• Avoid eating poorly cooked bush meat and blood meal,
  • Avoid touching persons suspected to be infected,
  • Isolate all infected persons,
  • Persons caring for infected persons should use gloves and face mask properly,
  • Vaccinate infected persons with smallpox vaccines (which provides about 85% protection against monkeypox),
  • Caregivers should obtain smallpox vaccines,
  • Universal regulations in hospital settings should be observed,
  • Health workers should use personal protective equipments (PPEs),
  • Educating the population by raising awareness concerning the risk factors of monkeypox,
  • Any animal that may have come in contact with infected animals should be isolated and quarantine and observed for monkeypox symptoms for a period of 30 days (WHO),
  • surverllance measure and rapid identification of new cases is critical to prevent outbreak, etc.

Currently, there are no cures, treatments or vaccines that are available for monkeypox disease. However, outbreaks can be contained by identifying, isolating and quarantining new cases or incidences.

Smallpox vaccine should be administered within two weeks of exposure to monkeypox virus, this smallpox vaccine have about 85% potency in protecting against monkeypox disease.

Some other measures includes;
  • Cidofovir, an antiviral drug is recommended for patients with life threatening symptoms,
  • Isolation,
  • Patient supportive care,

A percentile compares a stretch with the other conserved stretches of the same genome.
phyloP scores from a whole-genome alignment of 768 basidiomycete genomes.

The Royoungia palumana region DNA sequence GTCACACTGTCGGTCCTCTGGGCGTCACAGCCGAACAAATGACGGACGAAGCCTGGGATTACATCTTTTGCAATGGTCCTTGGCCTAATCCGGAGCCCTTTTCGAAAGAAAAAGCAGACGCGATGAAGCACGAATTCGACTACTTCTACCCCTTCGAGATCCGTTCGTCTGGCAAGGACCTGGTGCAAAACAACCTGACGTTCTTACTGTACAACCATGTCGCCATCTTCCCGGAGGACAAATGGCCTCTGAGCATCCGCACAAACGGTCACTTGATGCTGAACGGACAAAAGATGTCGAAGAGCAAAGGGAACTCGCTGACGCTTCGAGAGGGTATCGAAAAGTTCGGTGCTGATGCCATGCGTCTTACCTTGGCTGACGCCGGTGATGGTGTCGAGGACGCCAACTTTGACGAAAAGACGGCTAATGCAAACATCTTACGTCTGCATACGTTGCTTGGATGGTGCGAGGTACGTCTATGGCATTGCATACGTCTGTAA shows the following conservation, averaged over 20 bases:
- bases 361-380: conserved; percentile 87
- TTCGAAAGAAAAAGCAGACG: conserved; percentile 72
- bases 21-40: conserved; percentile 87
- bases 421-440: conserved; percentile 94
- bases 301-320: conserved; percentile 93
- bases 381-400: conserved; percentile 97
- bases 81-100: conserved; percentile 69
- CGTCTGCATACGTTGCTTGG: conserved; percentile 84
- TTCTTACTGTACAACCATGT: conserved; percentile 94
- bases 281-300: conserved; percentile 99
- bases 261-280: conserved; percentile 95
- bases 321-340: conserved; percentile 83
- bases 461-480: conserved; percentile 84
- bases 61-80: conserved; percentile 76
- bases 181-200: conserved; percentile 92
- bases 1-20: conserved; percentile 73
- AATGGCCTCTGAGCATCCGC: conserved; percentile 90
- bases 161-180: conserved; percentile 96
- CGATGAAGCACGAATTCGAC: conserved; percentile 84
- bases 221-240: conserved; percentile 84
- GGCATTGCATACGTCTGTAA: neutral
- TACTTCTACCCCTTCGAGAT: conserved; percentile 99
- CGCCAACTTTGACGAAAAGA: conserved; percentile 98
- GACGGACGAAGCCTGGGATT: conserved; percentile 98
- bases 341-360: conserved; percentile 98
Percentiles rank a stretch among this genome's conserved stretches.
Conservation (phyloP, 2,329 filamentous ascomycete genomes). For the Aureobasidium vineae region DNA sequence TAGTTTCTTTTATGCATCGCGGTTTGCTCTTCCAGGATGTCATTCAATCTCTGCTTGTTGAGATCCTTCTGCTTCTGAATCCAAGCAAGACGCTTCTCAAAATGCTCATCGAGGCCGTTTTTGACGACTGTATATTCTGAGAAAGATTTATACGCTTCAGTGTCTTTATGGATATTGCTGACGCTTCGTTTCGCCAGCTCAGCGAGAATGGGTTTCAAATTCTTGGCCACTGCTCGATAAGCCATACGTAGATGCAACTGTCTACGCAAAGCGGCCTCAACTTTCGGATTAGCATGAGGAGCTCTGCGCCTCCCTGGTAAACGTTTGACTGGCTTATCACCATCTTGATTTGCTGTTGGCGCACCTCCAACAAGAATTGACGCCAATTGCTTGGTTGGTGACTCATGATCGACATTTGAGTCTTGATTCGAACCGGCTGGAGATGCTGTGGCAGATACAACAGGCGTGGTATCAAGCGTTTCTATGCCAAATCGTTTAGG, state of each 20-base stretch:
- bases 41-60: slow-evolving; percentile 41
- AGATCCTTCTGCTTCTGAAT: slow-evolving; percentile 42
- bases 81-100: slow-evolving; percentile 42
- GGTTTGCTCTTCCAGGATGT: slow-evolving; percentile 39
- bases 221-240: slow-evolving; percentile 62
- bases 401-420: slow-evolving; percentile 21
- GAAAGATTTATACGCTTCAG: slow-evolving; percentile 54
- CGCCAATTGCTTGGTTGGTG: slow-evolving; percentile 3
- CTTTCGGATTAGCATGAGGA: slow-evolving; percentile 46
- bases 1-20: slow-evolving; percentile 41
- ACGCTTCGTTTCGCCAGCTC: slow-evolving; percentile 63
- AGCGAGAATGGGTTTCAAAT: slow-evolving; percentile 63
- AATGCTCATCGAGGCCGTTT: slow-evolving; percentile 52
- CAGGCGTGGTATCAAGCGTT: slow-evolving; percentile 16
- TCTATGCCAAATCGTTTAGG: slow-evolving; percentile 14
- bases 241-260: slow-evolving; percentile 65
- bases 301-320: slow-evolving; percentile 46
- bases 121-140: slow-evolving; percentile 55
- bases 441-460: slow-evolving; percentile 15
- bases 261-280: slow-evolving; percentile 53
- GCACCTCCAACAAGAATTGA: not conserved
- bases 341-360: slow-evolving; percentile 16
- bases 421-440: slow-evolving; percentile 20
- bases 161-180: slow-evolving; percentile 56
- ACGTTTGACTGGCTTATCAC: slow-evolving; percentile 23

• Bedrest,
  • IV fluid transfusion,
  • Analgesics,
  • Antipyretics, etc.
Normally, resolution should occur within 2 - 4 weeks of infection.

Your health
An infectious disease such as monkeypox have a significantly high negative effect on a patient's health. During the crisis, he/ she will feel feverish with a temperature of about 38.5 - 40.5°C or more. The patient will feel extremely lethargic, nauseated and experiences muscles and back pain. During which period, the normal lifestyle routines will be on hold.

Even after the symptoms or disease have been resolved, the scars and spot or blemishes that are left behind by the legions, pustules, papules and blisters on the patient's face, body, hands, feet and genitals may bring shame, low self-esteem and sometimes inferiority complex about his/ her body. This lack of self confidence may impede work out put and reduces productivity.

See a Doctor
Monkeypox is a disease caused by a virus called Monkeypox virus (MPV). This disease is similar to smallpox though much milder and vary in severity from person to person. Are you experiencing any or some of the Signs and symptoms of monkeypox stated above?, then it is time to see your doctor. Are you having back or muscle pain? Feeling tired and/ or lethargic? Are you having rashes and/ with blisters? Are you having headache, and/ or fever with temperature of about 38.5 - 40.5°C? Are you having lesions, pustules, or papules? Are you having cough and experiencing shortness of breath? having any sores with pus around your face, hands, body, feet, or genitals? Are you experiencing skin eruption? are you feeling malaise, intense sweating, nausea and irritation all over your body? or are feeling this general body weakness for reasons you can not possibly explain? Are you having enlarged lymph nodes? Make an appointment with your doctor get yourself checked, tested and treated. It is time to get well and enjoy a happy and healthy lifestyle